Page 20                                             Spring 1988   

Kitting Around by Kit Summers


With A Little Effort Fabulous Collections Begin


So you want to expand your juggling contacts and at the same time pursue a new and worthwhile hobby? Then become a juggling collector! It's a good way to contribute to juggling in general, and also to enhance your own knowledge and enjoyment of the art.


There are many items associated with juggling that you can collect: autographs, books and magazines, business cards, buttons, greeting cards, news clippings, photos, props and videos are the most common ones.


Let's take a look at how some devoted collectors did it:


Barry and Sue Bakalor of San Jose , Calif. , began their collection in a traditional way with books, articles, greeting cards and pictures. But Barry recognized that videotapes were the best way to historically preserve a record of an individual's act.


So he added another dimension to his collection by making tapes of jugglers (with their permission, of course) at conventions, in the streets and by recor­ding their appearances on television shows.


An early interest in magic prompted Ken Benge to begin a collection of magic paraphernalia. In time this turned into a juggling collection. If you're going to be a collector, it helps to make friends. Benge's collection multiplied with help from fellow collectors Roger Montandon and Lane Blumenthal.


Devoted collectors are also willing to spend money to enlarge their collections. Blumenthal, the official photographer for the IJA in its beginning days, passed his entire collection on to Danny Rees. Benge ended up buying the Rees collection. He also acquired a great deal of material from Roger Dollarhide, another official IJA photographer. Benge's collection, a collaboration of his own material and things acquired from other people, fills many trunks.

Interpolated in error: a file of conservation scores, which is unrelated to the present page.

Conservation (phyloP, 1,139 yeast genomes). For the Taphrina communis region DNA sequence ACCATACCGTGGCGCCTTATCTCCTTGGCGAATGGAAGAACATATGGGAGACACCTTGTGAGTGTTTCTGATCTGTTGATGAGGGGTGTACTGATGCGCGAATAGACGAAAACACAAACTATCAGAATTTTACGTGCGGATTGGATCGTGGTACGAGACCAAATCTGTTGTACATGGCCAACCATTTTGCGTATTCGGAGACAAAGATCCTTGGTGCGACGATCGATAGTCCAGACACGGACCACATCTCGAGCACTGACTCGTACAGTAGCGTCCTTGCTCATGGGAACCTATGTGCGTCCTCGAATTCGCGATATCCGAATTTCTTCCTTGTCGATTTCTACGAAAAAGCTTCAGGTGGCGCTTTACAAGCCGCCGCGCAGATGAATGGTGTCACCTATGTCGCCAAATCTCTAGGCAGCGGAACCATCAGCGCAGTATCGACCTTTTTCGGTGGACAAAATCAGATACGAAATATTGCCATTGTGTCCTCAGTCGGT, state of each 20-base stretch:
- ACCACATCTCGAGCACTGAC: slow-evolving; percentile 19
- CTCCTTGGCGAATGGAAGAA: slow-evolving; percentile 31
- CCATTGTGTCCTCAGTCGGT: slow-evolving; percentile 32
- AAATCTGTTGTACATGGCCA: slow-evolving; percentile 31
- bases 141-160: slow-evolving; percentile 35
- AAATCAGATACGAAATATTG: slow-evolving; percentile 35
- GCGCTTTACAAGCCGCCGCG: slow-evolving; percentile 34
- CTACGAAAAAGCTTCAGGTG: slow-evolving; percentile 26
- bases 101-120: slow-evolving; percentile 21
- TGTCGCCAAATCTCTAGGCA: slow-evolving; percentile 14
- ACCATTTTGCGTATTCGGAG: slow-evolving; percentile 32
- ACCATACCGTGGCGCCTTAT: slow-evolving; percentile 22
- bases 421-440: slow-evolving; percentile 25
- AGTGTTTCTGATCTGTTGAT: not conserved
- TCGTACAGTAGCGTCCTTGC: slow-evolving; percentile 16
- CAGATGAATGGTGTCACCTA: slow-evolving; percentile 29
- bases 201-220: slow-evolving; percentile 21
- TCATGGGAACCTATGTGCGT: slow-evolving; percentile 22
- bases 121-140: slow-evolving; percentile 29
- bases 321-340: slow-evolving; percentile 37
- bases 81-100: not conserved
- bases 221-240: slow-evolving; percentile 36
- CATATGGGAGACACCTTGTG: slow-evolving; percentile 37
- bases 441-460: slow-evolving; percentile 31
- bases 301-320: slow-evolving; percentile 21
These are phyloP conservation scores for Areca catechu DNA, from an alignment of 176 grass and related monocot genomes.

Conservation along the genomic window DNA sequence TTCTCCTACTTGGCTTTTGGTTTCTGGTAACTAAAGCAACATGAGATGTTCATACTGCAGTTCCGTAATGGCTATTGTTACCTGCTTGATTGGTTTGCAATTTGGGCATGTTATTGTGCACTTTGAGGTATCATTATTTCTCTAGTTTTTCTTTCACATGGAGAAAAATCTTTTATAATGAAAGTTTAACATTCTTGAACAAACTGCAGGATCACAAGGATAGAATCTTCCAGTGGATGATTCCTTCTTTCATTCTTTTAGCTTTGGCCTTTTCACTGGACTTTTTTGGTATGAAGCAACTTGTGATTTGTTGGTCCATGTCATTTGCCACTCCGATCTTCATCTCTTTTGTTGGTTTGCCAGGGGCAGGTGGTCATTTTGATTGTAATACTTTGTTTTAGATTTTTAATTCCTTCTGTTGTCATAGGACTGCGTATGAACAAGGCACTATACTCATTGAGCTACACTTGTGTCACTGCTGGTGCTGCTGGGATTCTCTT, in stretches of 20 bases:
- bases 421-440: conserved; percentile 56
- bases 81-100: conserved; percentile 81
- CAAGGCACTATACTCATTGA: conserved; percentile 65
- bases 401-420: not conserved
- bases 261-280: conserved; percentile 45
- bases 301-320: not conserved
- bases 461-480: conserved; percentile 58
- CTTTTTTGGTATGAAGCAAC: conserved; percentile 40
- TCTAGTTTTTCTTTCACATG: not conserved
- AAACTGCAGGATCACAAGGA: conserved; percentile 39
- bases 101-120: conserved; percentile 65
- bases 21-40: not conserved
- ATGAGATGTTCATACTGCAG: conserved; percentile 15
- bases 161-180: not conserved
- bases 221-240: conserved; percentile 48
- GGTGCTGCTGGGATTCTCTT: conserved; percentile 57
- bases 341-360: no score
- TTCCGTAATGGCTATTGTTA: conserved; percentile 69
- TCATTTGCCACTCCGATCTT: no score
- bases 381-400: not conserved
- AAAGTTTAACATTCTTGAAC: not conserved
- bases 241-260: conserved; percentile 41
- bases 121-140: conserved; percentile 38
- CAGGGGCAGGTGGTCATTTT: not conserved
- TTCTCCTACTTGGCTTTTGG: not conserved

Karl-Heinz Ziethen of West Berlin has probably the largest collection on jugglers and juggling. Ziethen began by purchasing the collection of Max Koch, an old circus collector, then traded material with circus collectors from around the world. His personal friendship with many jugglers and demonstrated devotion to the art through publication of "4,000 Years of Juggling" and "Juggling, the Art and Its Artists," has also helped his collection grow.


Paul Bachman's collection started many moons after he started juggling. About 20 years ago Bachman began collecting 16-millimeter movies of jugglers, most of

whom are now deceased. However, Bachman's favorite items are props owned by various jugglers - a Rudy Cardenas juggling stick, a Salerno club, some of Trixie's plates, and Bobby May's drum.


Mary Wilkins started buying juggling books about 13 years ago. She subscribes to various clown, unicycle and magic magazines that sometimes give her clues to new sources for juggling items. Then came the photo books, and finally videos of jugglers. She now owns over 100 videos, many of which she obtained through negotiation with other video collectors. As a former librarian, she says she knows how to "find" things and is always on the lookout.